Again, phyllo dough will work just fine for a topping, but I wouldn't line a baking dish with it. If you are going to line a baking dish, then some sort of pie crust is better. 

 

Puff pastry is another idea for a topping...just saying. 

post #14 of 18

Want to do it quick and easy, My wife takes Pilsbury Grands biscuits and rolls them all out on a floured counter top then uses that, It is good and foolproof  no bowls to wash,no mess. Comes out consistant all the time. THEY ALSO MAKE GOOD DUMPLINGS FOR CHICKEN STEW.

It can even be the store brand as it is cheaper then Pilsbury and practically the same.

Chef EdB
Over 50 years in food service business 35 as Ex Chef. Specializing in Volume upscale Catering both on and off premise .(former Exec. Chef in the largest on premise caterer in US  with 17 Million Dollars per year annual volume).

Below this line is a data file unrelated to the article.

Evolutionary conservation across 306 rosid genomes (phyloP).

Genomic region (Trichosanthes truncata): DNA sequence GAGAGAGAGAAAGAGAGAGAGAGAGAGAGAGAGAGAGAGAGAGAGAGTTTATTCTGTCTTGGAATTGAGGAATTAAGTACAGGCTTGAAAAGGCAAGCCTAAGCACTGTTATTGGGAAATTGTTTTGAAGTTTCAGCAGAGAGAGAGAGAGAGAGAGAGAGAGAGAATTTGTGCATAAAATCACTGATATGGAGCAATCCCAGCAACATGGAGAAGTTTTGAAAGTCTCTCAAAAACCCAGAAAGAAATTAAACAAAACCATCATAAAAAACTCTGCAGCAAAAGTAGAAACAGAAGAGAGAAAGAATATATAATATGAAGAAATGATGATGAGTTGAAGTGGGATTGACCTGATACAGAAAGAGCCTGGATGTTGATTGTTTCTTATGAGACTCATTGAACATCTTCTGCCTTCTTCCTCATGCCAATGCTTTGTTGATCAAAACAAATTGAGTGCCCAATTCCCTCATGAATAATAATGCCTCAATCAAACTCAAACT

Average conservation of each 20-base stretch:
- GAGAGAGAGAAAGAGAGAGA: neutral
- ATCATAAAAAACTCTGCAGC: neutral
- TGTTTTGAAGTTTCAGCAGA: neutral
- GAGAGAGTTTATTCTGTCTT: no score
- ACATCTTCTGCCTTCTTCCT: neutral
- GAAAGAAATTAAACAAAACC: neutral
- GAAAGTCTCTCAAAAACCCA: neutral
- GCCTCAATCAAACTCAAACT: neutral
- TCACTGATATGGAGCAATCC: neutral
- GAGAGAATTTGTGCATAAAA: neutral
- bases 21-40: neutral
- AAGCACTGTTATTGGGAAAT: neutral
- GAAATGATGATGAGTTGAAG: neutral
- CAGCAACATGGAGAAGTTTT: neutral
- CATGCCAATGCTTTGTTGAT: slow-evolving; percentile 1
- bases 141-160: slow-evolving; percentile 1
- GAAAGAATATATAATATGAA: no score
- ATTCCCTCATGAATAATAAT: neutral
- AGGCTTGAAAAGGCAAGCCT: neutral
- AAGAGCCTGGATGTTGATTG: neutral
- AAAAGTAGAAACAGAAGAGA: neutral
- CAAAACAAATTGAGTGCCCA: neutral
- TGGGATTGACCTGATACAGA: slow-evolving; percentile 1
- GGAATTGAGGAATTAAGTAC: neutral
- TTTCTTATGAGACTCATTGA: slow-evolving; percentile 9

Well versed in all facets of Continental Cuisine...

Reply

Chef EdB
Over 50 years in food service business 35 as Ex Chef. Specializing in Volume upscale Catering both on and off premise .(former Exec. Chef in the largest on premise caterer in US  with 17 Million Dollars per year annual volume). 
      Well versed in all facets of Continental Cuisine...

Reply
post #15 of 18
Thread Starter 

Hi All,

 

Thanks so much for the many replies.  I, actually, have been so swamped w/work I haven't had a chance to check back in but definitely have good news to report.

 

I decided to cook this for Thanksgiving and so far, it's REALLY worked out well.  The filling is done (as we talked about here, poached the skinless chicken breasts--with bone-- with broth, fresh & dry herbs, wine, onion, etc), sauteed the celery, carrots, extra vidalla onion, garlic,  shitake mushrooms & a bit of kale in olive oil, herbs a little more wine.  Chopped the chicken, reserved about 2 cups of the broth, added butter, heavy cream, a little grand marnier, spices to taste and slowly blended everything, adjusted the spice.  It really tastes spectacular and is chilling in the fridge.  There are DEFINITELY many many flavors in it, it all works.  I happen to love cooking without a net (worst case scenario, I do things in advance so if something doesn't work out, I have time to re-do or go back to something I've done tons of times) so it was thrilling to do!